As Coronavirus continues to impact the world of work as we know it, here is a four-step guide* to help businesses plan ahead in the new normal. According to the leader in talent acquisition and managed workforce solutions, despite the increase in unemployment that’s being reported as a result of Covid-19, skill-short sectors are still struggling to source enough resources to deliver on projects.
With more businesses also facing greater fluidity of workforces – with the reliance on contingent resources continuing to grow and the CIPD predicting long-term remote working practices to be implemented – employers need a much more holistic approach to workforce planning. According to a recent report sponsored by Guidant Global, in order to achieve this, organisations need to follow four key measures:
Ensure business functions work closer together: Breaking down the silos between functions, such as procurement and human resources, to engender a joined-up approach is more important than ever if resources are to be streamlined.
Embrace lean and agile approaches to talent management: including the rapid scaling up and down of teams in line with project demands and utilising technology to cross-pollinate resources.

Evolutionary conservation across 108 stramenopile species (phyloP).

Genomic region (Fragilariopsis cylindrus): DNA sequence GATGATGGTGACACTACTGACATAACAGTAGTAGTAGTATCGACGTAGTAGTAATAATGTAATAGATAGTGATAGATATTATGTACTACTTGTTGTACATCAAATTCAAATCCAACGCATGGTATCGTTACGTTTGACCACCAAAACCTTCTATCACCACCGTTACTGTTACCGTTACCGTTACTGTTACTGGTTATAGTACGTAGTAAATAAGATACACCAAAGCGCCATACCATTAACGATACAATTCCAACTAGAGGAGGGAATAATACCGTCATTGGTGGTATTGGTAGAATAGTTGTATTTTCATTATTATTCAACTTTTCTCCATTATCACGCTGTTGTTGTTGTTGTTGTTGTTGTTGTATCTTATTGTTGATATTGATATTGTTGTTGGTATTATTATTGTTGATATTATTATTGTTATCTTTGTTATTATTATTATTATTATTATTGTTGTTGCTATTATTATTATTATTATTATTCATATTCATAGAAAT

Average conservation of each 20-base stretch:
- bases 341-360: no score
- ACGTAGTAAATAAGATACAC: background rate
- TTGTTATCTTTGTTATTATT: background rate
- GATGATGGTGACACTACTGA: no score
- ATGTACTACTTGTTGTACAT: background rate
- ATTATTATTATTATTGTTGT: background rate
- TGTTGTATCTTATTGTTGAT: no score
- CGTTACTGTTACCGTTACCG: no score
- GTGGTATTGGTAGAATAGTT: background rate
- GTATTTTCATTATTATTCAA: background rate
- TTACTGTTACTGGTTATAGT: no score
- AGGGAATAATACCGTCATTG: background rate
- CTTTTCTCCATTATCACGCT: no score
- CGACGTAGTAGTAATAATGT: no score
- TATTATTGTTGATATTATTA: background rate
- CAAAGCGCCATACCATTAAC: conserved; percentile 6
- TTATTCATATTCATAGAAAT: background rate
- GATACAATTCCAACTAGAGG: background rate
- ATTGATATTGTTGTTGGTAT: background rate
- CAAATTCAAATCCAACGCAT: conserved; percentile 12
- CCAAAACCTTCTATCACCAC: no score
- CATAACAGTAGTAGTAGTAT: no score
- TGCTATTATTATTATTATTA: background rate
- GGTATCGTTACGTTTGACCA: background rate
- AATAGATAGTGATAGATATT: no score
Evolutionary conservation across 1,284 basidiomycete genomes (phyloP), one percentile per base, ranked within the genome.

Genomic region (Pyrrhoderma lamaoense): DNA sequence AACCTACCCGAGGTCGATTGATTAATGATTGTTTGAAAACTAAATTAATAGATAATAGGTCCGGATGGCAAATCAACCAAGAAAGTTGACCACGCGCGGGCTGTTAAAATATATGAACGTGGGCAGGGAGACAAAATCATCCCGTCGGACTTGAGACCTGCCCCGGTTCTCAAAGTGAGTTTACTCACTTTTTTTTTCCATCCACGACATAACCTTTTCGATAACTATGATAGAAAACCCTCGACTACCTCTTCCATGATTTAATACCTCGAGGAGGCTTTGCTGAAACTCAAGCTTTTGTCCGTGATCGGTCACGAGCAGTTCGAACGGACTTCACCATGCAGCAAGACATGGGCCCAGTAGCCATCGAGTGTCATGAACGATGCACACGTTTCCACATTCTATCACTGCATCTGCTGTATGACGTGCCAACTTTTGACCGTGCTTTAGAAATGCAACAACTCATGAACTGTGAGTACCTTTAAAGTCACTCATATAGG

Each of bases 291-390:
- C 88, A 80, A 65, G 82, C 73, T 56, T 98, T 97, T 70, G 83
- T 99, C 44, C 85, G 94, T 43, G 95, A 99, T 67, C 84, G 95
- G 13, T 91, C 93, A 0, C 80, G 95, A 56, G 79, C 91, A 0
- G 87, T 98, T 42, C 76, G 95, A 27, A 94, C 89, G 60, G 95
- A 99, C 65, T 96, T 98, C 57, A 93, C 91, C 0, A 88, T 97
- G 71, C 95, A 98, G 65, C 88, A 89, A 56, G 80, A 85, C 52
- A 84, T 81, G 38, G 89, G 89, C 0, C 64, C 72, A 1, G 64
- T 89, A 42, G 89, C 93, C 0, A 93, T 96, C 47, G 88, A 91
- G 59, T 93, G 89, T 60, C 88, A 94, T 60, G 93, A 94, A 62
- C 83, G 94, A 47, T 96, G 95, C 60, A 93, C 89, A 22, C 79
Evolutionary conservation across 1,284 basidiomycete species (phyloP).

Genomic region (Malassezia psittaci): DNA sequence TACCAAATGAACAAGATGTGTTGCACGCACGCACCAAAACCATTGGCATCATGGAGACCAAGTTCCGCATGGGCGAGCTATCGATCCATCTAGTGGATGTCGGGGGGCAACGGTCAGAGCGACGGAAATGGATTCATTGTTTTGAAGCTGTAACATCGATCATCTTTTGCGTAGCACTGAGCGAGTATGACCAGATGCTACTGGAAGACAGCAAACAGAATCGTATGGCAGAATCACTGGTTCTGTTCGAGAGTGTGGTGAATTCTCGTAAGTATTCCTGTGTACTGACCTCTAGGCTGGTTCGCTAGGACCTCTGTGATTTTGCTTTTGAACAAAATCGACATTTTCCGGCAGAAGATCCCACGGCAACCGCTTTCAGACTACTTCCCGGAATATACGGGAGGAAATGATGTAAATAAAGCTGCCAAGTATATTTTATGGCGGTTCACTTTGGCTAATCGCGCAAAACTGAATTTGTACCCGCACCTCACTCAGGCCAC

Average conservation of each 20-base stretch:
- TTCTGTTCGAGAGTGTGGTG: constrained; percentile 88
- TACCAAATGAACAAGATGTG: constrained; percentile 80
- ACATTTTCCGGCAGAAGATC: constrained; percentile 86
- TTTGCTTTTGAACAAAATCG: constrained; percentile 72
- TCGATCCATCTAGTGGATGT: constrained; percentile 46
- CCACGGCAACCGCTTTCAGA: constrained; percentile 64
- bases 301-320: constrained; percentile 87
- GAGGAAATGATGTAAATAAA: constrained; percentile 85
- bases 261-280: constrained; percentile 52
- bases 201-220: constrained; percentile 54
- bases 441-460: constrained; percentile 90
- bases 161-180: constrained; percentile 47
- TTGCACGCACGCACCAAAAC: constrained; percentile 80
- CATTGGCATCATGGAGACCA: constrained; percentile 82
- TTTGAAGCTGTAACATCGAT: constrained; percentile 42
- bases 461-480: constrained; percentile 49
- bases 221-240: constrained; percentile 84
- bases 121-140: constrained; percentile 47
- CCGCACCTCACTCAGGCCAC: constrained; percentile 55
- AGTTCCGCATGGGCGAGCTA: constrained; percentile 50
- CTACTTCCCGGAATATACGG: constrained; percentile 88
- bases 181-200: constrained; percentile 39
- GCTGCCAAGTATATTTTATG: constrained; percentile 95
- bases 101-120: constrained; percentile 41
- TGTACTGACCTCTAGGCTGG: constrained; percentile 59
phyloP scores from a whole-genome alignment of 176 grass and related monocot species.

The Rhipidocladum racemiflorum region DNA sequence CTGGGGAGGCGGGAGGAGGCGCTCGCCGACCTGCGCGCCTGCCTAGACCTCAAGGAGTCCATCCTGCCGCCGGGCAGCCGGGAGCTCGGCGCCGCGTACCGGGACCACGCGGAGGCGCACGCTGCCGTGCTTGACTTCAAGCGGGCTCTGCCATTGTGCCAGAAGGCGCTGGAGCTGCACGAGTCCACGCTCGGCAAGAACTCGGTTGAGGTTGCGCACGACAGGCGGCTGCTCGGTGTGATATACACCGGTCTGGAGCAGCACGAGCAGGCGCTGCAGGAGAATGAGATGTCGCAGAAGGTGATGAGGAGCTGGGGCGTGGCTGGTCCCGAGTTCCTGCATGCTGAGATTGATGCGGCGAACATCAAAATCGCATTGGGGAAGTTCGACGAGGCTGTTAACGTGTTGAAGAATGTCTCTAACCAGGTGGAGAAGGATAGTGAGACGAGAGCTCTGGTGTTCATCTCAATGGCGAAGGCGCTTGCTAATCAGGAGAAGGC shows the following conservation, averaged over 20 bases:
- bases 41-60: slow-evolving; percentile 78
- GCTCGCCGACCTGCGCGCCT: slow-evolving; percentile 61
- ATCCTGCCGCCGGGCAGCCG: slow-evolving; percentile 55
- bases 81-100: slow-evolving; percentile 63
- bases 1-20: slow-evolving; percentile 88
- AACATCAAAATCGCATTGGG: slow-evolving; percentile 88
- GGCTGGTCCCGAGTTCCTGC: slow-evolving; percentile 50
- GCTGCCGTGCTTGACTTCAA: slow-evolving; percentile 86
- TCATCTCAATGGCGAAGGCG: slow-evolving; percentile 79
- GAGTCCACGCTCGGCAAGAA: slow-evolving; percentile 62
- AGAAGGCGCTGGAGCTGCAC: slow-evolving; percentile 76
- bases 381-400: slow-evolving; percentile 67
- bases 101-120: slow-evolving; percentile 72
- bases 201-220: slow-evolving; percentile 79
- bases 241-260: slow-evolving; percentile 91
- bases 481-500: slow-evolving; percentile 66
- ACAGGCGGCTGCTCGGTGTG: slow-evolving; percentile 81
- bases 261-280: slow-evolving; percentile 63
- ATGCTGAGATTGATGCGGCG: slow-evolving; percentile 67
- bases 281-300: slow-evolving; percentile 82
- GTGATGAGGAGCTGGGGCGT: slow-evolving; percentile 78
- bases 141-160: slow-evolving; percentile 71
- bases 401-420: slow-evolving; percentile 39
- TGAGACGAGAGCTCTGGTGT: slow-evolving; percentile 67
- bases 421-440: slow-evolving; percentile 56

Use technology to predict skills gaps: The recruitment of new talent can only solve so many problems. It’s critical that effective workforce planning strategies consider existing skills gaps and identify how best to upskill existing employees to meet tomorrow’s challenges. Achieving this in a timely manner will require the right technology and data analytics tools to not only accurately predict where gaps are, but also if there are other resources elsewhere in the business supply chain that can be utilised.
Collaborate with third party experts: Where in-house capabilities need to be developed, collaborating with third party experts can prove more cost-effective.
Simon Blockley, CEO of Guidant Global, comments: “It’s been a difficult year for everyone and there’s no doubt that the impact Covid-19 has had on the make-up of the workforce will be felt for many years. For employers, now is a pivotal moment to define what your business will look like for the immediate future. However, for those firms that were struggling with the growing complexity of talent pools prior to this crisis, effective workforce planning is certainly going to be more of a struggle now.
By exploring and investing in the areas we’ve recommended, organisational workforce planning can and should improve for most businesses. Perhaps more importantly, though, taking these steps now will help companies be future-fit in what can only be described as a highly volatile global economy.”
*Devised by Guidant Global